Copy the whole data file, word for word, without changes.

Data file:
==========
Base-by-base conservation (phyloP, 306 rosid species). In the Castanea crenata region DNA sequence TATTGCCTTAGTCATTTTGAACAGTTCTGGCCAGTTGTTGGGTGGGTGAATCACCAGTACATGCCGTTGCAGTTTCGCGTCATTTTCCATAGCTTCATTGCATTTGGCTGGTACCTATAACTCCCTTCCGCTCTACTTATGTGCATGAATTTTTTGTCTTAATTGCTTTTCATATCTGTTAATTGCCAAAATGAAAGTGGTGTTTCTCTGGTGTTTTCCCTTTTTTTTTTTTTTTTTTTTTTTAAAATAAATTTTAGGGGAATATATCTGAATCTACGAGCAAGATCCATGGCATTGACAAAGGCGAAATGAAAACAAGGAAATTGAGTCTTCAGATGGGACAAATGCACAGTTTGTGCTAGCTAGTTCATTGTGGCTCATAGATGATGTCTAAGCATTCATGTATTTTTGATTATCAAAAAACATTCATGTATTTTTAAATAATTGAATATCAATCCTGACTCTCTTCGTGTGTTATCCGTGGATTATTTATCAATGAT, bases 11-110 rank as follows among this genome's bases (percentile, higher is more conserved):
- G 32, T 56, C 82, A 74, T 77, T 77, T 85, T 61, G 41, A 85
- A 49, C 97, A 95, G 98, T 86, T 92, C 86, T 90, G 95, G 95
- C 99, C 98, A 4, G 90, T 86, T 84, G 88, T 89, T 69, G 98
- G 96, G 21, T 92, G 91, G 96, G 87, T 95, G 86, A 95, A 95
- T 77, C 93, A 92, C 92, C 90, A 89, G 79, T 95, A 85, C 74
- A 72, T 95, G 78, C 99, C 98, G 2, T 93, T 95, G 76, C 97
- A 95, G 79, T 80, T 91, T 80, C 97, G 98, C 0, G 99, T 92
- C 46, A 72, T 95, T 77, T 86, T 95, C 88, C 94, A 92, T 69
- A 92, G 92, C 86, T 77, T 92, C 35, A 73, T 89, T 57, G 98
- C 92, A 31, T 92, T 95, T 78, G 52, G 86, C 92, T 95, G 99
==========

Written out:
Base-by-base conservation (phyloP, 306 rosid species). In the Castanea crenata region DNA sequence TATTGCCTTAGTCATTTTGAACAGTTCTGGCCAGTTGTTGGGTGGGTGAATCACCAGTACATGCCGTTGCAGTTTCGCGTCATTTTCCATAGCTTCATTGCATTTGGCTGGTACCTATAACTCCCTTCCGCTCTACTTATGTGCATGAATTTTTTGTCTTAATTGCTTTTCATATCTGTTAATTGCCAAAATGAAAGTGGTGTTTCTCTGGTGTTTTCCCTTTTTTTTTTTTTTTTTTTTTTTAAAATAAATTTTAGGGGAATATATCTGAATCTACGAGCAAGATCCATGGCATTGACAAAGGCGAAATGAAAACAAGGAAATTGAGTCTTCAGATGGGACAAATGCACAGTTTGTGCTAGCTAGTTCATTGTGGCTCATAGATGATGTCTAAGCATTCATGTATTTTTGATTATCAAAAAACATTCATGTATTTTTAAATAATTGAATATCAATCCTGACTCTCTTCGTGTGTTATCCGTGGATTATTTATCAATGAT, bases 11-110 rank as follows among this genome's bases (percentile, higher is more conserved):
- G 32, T 56, C 82, A 74, T 77, T 77, T 85, T 61, G 41, A 85
- A 49, C 97, A 95, G 98, T 86, T 92, C 86, T 90, G 95, G 95
- C 99, C 98, A 4, G 90, T 86, T 84, G 88, T 89, T 69, G 98
- G 96, G 21, T 92, G 91, G 96, G 87, T 95, G 86, A 95, A 95
- T 77, C 93, A 92, C 92, C 90, A 89, G 79, T 95, A 85, C 74
- A 72, T 95, G 78, C 99, C 98, G 2, T 93, T 95, G 76, C 97
- A 95, G 79, T 80, T 91, T 80, C 97, G 98, C 0, G 99, T 92
- C 46, A 72, T 95, T 77, T 86, T 95, C 88, C 94, A 92, T 69
- A 92, G 92, C 86, T 77, T 92, C 35, A 73, T 89, T 57, G 98
- C 92, A 31, T 92, T 95, T 78, G 52, G 86, C 92, T 95, G 99